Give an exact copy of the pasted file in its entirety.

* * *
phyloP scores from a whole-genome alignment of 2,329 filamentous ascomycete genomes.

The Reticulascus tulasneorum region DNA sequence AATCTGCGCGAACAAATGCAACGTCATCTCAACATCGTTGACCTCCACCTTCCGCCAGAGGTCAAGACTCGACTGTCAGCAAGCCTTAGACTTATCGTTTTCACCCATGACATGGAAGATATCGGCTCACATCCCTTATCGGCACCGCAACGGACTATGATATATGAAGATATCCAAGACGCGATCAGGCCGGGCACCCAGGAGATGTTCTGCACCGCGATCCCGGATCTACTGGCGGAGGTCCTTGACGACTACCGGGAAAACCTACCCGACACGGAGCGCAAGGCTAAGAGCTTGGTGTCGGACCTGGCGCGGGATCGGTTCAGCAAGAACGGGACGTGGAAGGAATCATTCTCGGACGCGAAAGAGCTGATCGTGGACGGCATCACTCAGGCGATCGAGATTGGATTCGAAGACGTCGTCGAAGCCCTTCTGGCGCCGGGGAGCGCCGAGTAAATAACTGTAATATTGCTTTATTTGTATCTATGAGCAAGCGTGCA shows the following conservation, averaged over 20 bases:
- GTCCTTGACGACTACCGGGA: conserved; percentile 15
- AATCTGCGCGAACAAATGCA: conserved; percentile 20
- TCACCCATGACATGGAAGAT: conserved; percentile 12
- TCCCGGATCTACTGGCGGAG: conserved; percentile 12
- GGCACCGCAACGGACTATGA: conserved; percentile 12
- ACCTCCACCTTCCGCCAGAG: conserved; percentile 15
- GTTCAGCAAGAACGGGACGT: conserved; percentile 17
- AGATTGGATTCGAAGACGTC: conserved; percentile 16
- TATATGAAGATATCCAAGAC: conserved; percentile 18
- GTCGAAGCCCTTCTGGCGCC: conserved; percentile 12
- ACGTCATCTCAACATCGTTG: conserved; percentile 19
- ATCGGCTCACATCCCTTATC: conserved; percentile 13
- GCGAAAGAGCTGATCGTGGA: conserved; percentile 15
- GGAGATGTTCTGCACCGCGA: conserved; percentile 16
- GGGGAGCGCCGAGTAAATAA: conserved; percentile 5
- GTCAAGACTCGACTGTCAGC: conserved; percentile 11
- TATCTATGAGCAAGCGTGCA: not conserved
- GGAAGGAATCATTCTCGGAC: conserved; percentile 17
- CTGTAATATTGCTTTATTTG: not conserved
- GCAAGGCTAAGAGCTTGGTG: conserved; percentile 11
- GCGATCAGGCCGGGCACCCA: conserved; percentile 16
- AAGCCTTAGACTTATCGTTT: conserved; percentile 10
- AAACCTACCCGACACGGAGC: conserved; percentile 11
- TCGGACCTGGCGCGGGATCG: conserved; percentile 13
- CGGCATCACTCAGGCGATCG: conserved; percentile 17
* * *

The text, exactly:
phyloP scores from a whole-genome alignment of 2,329 filamentous ascomycete genomes.

The Reticulascus tulasneorum region DNA sequence AATCTGCGCGAACAAATGCAACGTCATCTCAACATCGTTGACCTCCACCTTCCGCCAGAGGTCAAGACTCGACTGTCAGCAAGCCTTAGACTTATCGTTTTCACCCATGACATGGAAGATATCGGCTCACATCCCTTATCGGCACCGCAACGGACTATGATATATGAAGATATCCAAGACGCGATCAGGCCGGGCACCCAGGAGATGTTCTGCACCGCGATCCCGGATCTACTGGCGGAGGTCCTTGACGACTACCGGGAAAACCTACCCGACACGGAGCGCAAGGCTAAGAGCTTGGTGTCGGACCTGGCGCGGGATCGGTTCAGCAAGAACGGGACGTGGAAGGAATCATTCTCGGACGCGAAAGAGCTGATCGTGGACGGCATCACTCAGGCGATCGAGATTGGATTCGAAGACGTCGTCGAAGCCCTTCTGGCGCCGGGGAGCGCCGAGTAAATAACTGTAATATTGCTTTATTTGTATCTATGAGCAAGCGTGCA shows the following conservation, averaged over 20 bases:
- GTCCTTGACGACTACCGGGA: conserved; percentile 15
- AATCTGCGCGAACAAATGCA: conserved; percentile 20
- TCACCCATGACATGGAAGAT: conserved; percentile 12
- TCCCGGATCTACTGGCGGAG: conserved; percentile 12
- GGCACCGCAACGGACTATGA: conserved; percentile 12
- ACCTCCACCTTCCGCCAGAG: conserved; percentile 15
- GTTCAGCAAGAACGGGACGT: conserved; percentile 17
- AGATTGGATTCGAAGACGTC: conserved; percentile 16
- TATATGAAGATATCCAAGAC: conserved; percentile 18
- GTCGAAGCCCTTCTGGCGCC: conserved; percentile 12
- ACGTCATCTCAACATCGTTG: conserved; percentile 19
- ATCGGCTCACATCCCTTATC: conserved; percentile 13
- GCGAAAGAGCTGATCGTGGA: conserved; percentile 15
- GGAGATGTTCTGCACCGCGA: conserved; percentile 16
- GGGGAGCGCCGAGTAAATAA: conserved; percentile 5
- GTCAAGACTCGACTGTCAGC: conserved; percentile 11
- TATCTATGAGCAAGCGTGCA: not conserved
- GGAAGGAATCATTCTCGGAC: conserved; percentile 17
- CTGTAATATTGCTTTATTTG: not conserved
- GCAAGGCTAAGAGCTTGGTG: conserved; percentile 11
- GCGATCAGGCCGGGCACCCA: conserved; percentile 16
- AAGCCTTAGACTTATCGTTT: conserved; percentile 10
- AAACCTACCCGACACGGAGC: conserved; percentile 11
- TCGGACCTGGCGCGGGATCG: conserved; percentile 13
- CGGCATCACTCAGGCGATCG: conserved; percentile 17